Gay CA legislator Jackson makes waves

  • by Matthew S. Bajko, Assistant Editor
  • Wednesday June 21, 2023
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Assemblymember Corey A. Jackson, Ph.D. Photo: From Jackson's Facebook page
Assemblymember Corey A. Jackson, Ph.D. Photo: From Jackson's Facebook page

For a freshman legislator in Sacramento, gay Assemblymember Corey A. Jackson, Ph.D., (D-Perris) has wasted no time in making waves in the Statehouse. He is carrying legislation this session that has generated national coverage and doesn't shy away from calling out his Republican colleagues.

Jackson, 41, the first Black member of the Legislative LGBTQ Caucus, has made mental health and anti-racism the prime focus of his legislation this session. His Assembly Constitutional Amendment 7 aims to amend Proposition 209, adopted by voters in 1996, which ended race-based preferences in state programs and the admissions processes of California's public colleges and universities.

ACA 7 would allow the governor of the state to issue waivers for research-based and culturally specific interventions funded by tax dollars aimed at "increasing the life expectancy of, improving educational outcomes for, or lifting out of poverty" people of color or LGBTQ individuals. A recent committee debate over ACA 7, currently making its way through the Assembly, led to a heated Twitter exchange between Jackson and fellow freshman Assemblymember Bill Essayli (R-Corona), the first American Muslim to serve in the Legislature's lower chamber.

After Essayli called ACA 7 "backwards policy" in a tweet, Jackson shot back that the GOP legislator is "a perfect example how a minority can become a white supremacist by doing everything possible to win white supremacist and fascist affection."

It wasn't the first time that Jackson has tangled with conservative critics of his legislative proposals. After vocal backlash against his bill to restrict the use of police canines for arrests and crowd control, which led to him receiving death threats over it, Jackson pulled Assembly Bill 742 in May when it became clear he didn't have the votes to pass it.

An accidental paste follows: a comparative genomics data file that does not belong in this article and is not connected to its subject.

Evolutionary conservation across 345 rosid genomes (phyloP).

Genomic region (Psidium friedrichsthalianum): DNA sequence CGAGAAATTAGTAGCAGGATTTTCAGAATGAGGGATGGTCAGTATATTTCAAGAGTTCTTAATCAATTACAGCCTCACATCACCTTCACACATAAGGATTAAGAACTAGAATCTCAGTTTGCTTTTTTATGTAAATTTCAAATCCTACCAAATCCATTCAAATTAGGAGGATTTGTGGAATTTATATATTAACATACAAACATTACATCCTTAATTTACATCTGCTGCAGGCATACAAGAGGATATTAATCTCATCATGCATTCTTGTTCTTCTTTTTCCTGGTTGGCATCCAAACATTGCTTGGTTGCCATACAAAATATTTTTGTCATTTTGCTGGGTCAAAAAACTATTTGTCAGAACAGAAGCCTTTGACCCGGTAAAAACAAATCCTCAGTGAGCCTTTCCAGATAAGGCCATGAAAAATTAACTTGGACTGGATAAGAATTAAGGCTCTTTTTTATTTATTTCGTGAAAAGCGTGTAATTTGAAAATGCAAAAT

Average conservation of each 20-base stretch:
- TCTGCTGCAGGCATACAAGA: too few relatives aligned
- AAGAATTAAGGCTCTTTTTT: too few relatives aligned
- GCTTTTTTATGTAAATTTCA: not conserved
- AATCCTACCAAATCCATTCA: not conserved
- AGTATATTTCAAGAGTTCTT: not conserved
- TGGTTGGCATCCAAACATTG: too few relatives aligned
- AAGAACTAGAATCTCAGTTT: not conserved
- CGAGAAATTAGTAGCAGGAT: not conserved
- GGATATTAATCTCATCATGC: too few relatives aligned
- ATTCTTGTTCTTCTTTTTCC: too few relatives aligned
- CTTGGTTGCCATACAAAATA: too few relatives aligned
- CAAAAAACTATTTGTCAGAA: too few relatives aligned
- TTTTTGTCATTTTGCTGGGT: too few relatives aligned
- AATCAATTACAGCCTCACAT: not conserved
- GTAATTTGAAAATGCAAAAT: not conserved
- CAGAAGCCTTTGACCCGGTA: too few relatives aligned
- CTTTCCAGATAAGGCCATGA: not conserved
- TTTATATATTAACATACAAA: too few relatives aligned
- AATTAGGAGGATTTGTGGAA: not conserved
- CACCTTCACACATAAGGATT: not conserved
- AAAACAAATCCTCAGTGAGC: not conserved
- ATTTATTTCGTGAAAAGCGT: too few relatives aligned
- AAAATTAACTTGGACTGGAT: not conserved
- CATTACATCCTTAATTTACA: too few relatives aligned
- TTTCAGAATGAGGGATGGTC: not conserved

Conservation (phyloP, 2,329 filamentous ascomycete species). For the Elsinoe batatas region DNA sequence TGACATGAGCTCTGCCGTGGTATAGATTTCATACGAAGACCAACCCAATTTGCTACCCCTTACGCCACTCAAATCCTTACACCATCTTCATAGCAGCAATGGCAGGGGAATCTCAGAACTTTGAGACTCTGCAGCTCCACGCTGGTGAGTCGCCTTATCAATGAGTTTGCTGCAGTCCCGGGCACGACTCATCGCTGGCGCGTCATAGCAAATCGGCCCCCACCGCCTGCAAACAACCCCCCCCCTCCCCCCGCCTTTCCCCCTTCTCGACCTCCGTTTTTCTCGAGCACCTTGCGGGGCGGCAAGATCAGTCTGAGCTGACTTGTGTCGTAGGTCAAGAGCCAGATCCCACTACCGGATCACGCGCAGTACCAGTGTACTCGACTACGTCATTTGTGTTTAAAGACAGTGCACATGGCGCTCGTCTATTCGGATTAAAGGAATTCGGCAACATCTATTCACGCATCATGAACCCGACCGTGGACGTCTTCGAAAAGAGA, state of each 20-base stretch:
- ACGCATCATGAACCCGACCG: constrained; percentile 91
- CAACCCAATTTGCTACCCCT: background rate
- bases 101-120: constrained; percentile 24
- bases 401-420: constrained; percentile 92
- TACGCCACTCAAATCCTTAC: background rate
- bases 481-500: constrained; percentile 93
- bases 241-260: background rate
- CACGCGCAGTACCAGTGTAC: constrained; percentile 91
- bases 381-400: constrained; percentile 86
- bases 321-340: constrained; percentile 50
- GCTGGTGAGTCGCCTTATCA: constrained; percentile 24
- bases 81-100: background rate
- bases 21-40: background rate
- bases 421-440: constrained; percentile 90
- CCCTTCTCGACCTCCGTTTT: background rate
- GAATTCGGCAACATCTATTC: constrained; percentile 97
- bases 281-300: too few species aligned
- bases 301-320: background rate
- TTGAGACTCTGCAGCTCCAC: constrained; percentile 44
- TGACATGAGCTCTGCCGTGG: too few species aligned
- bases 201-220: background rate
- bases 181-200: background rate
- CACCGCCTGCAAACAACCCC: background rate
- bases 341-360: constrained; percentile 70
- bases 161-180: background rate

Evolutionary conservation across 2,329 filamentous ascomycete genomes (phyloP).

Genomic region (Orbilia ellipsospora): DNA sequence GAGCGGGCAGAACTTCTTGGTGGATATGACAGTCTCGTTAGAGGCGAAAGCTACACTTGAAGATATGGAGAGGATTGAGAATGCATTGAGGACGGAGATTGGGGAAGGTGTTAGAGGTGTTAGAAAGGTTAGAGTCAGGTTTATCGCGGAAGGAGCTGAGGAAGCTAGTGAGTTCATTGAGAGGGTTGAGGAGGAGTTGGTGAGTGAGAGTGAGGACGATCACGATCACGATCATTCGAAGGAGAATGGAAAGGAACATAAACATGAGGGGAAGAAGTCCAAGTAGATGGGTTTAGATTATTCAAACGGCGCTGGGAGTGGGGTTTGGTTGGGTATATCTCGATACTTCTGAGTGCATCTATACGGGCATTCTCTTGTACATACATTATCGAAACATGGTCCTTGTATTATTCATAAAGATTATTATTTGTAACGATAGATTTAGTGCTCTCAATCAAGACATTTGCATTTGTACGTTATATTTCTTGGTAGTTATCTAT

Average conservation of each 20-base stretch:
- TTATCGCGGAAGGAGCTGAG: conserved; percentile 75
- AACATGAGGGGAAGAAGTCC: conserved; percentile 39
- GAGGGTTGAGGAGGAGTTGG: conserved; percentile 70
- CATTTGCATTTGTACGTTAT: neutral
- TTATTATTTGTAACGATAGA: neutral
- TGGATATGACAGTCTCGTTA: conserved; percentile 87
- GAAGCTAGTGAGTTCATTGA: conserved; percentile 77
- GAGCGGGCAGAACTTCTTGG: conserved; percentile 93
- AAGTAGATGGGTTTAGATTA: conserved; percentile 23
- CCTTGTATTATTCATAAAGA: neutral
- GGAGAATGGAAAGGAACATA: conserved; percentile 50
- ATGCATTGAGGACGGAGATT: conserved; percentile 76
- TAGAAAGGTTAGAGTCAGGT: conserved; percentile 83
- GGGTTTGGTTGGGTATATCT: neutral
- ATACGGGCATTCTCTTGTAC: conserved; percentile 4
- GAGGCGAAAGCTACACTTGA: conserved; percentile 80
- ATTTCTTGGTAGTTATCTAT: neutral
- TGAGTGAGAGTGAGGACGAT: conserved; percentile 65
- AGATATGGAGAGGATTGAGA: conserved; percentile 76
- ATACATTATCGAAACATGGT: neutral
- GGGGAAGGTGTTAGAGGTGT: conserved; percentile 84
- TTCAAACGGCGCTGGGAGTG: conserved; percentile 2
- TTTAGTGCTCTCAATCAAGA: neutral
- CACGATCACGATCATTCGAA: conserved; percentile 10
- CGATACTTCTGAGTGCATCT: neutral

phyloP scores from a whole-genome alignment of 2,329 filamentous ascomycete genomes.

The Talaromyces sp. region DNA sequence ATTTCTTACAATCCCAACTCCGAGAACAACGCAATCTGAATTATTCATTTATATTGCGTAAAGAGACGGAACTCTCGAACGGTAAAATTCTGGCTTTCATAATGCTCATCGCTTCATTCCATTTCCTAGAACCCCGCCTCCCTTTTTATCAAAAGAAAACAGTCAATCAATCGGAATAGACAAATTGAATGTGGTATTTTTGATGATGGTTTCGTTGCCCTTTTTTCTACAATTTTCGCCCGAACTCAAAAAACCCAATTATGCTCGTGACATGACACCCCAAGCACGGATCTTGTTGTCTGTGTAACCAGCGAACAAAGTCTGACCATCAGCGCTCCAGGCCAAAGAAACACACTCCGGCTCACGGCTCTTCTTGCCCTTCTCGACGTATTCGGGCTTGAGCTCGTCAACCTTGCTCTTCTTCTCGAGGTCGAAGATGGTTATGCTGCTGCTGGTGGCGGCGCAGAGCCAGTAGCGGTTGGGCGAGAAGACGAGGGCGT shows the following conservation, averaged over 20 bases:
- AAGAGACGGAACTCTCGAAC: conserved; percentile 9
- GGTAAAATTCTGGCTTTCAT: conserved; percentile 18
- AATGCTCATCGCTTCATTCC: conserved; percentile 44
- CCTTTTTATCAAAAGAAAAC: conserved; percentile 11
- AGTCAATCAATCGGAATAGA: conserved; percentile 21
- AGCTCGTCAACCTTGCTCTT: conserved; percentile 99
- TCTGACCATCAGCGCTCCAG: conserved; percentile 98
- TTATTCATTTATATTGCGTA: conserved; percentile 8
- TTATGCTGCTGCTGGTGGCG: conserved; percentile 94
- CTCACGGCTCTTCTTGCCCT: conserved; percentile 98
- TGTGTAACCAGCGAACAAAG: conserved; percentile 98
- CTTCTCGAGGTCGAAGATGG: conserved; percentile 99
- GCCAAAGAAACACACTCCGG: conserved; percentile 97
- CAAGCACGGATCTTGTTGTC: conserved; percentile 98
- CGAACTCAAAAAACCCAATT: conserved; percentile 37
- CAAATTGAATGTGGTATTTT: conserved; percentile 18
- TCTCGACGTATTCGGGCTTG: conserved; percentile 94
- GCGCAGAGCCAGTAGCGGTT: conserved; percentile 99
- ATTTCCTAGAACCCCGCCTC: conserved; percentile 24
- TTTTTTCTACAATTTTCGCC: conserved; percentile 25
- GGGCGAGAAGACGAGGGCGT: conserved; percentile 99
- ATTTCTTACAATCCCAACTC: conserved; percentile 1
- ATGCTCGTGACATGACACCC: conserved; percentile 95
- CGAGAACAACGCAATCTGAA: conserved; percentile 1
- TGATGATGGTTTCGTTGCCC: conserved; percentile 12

"I have some exciting anti-racism bills and exciting other things I am working on, but now I am being known as the canine guy," said Jackson during a recent video interview with the Bay Area Reporter.

The attention the bill received came as a surprise, said Jackson. Even some of his Democratic colleagues had put up posters in opposition of AB 742 on their doors, he noted.

Yet, his ending up being the lead author of the bill gives some insight into how he approaches his job as a lawmaker. For the former Riverside County Board of Education member, who earned his master's and doctorate degrees in social work from California Baptist University, statistical information is key.

"I think, at the end of the day, I am a data guy," explained Jackson, noting he is the lone social worker serving in the Assembly. "Because I am a data guy, when I see a problem arising from data I believe I have a moral responsibility to address it."

He didn't enter the Legislature thinking he would carry a police canine bill. But after meeting with representatives from the American Civil Liberties Union, who provided him with figures on how many people are injured by the law enforcement dogs, Jackson decided to take the issue on.